This image from 350.org mocks Industry Minister Ian Macfarlane's comments about the news. Photo credit: 350.org

Newcastle city councillor Declan Clausen explained the city's aspirations moving forward:

There are an increasing group of start-ups in Newcastle that are looking at a clean-tech future, we are embracing those opportunities. The coal downturn has particularly affected the Hunter Valley. Clean techs are going to be a significant employer moving forward. Council is being on the front foot about that.

In response to the Newcastle vote, McKibben said, "We’re suddenly and decisively, in a one-way transition to a renewable future and the only question—perhaps the most important question humans have ever faced—is whether we can make that transition fast enough to save the planet." YOU MIGHT ALSO LIKE Third U.S. City Goes 100% Renewable

Bill McKibben: The Turning Point Towards a Low-Carbon Future

U.S. Navy Invests in World’s Largest Solar Farm

A North Atlantic right whale feeds off the shores of Duxbury Beach, Massachusetts in 2015. David L. Ryan / The Boston Globe via Getty Images

The population of extremely endangered North Atlantic right whales has fallen even further in the last year, the National Oceanic and Atmospheric Administration (NOAA) said Monday.

Read More Show Less

EcoWatch Daily Newsletter

Hundreds of Canadian children took part in a massive protest march against climate change in Toronto, Canada, on May 24, 2019. Creative Touch Imaging Ltd. / NurPhoto / Getty Images

By Heather Houser

Compost. Fly less. Reduce your meat consumption. Say no to plastic. These imperatives are familiar ones in the repertoire of individual actions to reduce a person's environmental impact. Don't have kids, or maybe just one. This climate action appears less frequently in that repertoire, but it's gaining currency as climate catastrophes mount. One study has shown that the reduction of greenhouse gas emissions from having one fewer child in the United States is 20 times higher—yes 2000% greater—than the impact of lifestyle changes like those listed above.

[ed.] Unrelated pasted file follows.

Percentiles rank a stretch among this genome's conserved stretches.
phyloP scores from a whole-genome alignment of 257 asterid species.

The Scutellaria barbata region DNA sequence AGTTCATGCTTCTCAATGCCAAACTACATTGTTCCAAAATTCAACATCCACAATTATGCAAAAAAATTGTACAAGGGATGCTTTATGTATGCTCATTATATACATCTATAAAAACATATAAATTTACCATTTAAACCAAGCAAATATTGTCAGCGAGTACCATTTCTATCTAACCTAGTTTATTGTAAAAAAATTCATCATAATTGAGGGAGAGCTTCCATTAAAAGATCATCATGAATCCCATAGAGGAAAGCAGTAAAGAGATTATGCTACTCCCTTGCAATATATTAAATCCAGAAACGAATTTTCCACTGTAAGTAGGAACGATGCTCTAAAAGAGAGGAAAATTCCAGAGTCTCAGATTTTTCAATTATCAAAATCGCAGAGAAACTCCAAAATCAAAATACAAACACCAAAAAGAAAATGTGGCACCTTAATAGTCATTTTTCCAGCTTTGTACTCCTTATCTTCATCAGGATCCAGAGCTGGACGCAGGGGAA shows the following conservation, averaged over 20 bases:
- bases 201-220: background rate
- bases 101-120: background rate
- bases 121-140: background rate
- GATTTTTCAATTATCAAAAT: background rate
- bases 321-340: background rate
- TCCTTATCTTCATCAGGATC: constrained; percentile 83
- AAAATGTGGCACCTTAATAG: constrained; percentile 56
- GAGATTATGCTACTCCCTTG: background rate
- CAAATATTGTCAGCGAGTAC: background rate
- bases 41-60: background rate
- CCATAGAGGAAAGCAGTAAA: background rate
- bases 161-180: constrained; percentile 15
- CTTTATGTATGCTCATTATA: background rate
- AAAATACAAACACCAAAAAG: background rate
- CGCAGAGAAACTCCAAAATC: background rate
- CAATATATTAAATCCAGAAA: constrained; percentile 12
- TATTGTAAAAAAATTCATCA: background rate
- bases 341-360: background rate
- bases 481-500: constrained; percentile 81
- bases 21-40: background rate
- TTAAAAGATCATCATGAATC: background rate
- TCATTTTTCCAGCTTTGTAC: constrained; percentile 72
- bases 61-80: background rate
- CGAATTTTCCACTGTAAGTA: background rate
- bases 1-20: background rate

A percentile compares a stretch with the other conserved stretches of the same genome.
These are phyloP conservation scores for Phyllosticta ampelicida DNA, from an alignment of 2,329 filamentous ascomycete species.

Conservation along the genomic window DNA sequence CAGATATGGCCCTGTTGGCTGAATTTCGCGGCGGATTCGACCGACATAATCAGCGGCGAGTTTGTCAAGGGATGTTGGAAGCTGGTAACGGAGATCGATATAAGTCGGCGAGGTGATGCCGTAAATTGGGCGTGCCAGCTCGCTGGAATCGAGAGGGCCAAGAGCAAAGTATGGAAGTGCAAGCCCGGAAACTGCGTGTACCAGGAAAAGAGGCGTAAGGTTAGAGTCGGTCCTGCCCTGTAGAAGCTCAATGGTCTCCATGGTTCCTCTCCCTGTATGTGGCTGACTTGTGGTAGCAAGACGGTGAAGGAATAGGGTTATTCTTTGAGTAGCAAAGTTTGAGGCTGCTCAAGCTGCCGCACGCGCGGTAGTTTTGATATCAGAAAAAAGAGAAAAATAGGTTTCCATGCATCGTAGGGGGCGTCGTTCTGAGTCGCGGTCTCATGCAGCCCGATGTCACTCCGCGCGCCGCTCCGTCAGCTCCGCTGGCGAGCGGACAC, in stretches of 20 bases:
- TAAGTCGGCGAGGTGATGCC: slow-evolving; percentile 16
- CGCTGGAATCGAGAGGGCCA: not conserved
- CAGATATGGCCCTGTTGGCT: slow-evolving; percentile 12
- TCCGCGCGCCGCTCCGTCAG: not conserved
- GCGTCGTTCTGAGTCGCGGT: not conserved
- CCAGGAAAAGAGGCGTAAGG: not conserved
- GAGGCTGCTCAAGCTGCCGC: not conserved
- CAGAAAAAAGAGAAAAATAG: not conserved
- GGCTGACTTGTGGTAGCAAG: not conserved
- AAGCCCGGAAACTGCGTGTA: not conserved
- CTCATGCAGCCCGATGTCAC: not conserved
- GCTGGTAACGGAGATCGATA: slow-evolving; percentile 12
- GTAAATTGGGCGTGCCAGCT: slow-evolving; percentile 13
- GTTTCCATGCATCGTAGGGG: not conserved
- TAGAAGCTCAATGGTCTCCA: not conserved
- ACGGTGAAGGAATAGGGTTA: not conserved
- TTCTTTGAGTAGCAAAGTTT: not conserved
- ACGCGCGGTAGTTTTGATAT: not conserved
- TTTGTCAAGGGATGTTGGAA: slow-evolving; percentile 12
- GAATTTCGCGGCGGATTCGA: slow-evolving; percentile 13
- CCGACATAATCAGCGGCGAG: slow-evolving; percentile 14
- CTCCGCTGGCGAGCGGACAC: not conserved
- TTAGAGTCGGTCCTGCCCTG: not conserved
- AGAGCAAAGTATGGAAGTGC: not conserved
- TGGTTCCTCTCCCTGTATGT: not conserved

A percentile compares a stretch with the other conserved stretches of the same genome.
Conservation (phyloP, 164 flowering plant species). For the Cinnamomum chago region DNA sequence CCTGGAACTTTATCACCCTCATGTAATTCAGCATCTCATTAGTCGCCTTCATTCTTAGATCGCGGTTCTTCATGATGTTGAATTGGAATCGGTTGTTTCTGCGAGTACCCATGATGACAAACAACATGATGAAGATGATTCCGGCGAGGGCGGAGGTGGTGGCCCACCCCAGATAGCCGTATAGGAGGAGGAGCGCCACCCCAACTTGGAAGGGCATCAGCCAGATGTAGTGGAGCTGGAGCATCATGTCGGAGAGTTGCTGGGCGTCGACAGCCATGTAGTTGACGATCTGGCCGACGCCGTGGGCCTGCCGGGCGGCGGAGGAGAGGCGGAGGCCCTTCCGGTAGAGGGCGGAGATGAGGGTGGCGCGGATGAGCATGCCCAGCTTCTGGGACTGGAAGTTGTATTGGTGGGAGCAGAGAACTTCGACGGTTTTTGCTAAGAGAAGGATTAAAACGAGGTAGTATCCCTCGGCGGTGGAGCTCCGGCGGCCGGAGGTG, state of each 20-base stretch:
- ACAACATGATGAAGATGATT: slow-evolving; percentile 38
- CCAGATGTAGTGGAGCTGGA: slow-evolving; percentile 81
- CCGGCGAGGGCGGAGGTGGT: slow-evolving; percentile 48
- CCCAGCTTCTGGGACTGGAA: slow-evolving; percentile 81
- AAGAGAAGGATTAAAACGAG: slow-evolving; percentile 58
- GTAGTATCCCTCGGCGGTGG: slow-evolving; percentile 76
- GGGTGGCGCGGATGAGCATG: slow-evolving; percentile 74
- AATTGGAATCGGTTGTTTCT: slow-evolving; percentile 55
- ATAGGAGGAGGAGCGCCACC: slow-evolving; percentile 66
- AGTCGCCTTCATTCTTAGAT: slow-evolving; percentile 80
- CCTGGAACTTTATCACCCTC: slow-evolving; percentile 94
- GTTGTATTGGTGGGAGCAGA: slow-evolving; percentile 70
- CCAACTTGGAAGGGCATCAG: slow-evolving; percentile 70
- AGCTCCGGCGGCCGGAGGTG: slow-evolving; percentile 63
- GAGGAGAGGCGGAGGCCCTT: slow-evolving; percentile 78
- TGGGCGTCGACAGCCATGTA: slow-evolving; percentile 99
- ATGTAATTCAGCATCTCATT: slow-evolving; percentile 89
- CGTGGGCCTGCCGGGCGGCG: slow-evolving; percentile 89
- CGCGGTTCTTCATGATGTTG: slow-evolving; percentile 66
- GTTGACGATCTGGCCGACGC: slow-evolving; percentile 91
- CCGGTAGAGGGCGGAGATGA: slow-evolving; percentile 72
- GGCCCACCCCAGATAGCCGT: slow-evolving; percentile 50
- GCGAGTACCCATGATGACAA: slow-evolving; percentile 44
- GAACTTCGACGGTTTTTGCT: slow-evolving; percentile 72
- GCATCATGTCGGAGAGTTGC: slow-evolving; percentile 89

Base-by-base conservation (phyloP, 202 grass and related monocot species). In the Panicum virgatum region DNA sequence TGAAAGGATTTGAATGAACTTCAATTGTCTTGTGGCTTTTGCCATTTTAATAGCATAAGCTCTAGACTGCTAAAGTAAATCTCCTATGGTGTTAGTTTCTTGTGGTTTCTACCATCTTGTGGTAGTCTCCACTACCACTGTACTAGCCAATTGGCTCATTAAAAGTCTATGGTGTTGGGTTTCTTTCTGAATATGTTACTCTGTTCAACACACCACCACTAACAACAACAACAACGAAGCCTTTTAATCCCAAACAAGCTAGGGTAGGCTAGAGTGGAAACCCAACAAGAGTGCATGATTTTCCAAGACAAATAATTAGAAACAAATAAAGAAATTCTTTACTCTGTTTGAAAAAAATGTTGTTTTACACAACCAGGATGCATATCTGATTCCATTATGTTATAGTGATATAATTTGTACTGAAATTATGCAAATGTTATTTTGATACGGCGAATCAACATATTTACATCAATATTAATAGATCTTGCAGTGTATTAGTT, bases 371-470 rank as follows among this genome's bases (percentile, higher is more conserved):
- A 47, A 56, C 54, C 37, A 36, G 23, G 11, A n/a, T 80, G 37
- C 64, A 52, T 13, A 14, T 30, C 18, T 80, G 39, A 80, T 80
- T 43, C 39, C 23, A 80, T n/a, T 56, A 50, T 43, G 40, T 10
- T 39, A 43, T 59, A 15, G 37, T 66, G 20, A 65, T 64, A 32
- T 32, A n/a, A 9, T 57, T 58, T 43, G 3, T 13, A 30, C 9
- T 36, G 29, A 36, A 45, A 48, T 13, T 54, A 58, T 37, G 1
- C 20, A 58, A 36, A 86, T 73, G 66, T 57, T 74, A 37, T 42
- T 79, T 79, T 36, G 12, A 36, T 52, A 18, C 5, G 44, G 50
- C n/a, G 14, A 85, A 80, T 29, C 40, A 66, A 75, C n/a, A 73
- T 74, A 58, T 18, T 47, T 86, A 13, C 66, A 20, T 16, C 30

Read More Show Less

Trending

For the first time on record, the main nursery of Arctic sea ice in Siberia has yet to start freezing by late October. Euronews / YouTube

By Sharon Guynup

At this time of year, in Russia's far north Laptev Sea, the sun hovers near the horizon during the day, generating little warmth, as the region heads towards months of polar night. By late September or early October, the sea's shallow waters should be a vast, frozen expanse.

Read More Show Less
Fossil remains indicate these birds had a wingspan of over 20 feet. Brian Choo, CC BY-NC-SA

By Peter A. Kloess

Picture Antarctica today and what comes to mind? Large ice floes bobbing in the Southern Ocean? Maybe a remote outpost populated with scientists from around the world? Or perhaps colonies of penguins puttering amid vast open tracts of snow?

Read More Show Less
A baby orangutan displaced by palm oil plantation logging is seen at Nyaru Menteng Rehabilitation Center in Borneo, Indonesia on May 27, 2017. Jonathan Perugia / In Pictures / Getty Images

The world's largest financial institutions loaned more than $2.6 trillion in 2019 to sectors driving the climate crisis and wildlife destruction, according to a new report from advocacy organization portfolio.earth.

Read More Show Less

Support Ecowatch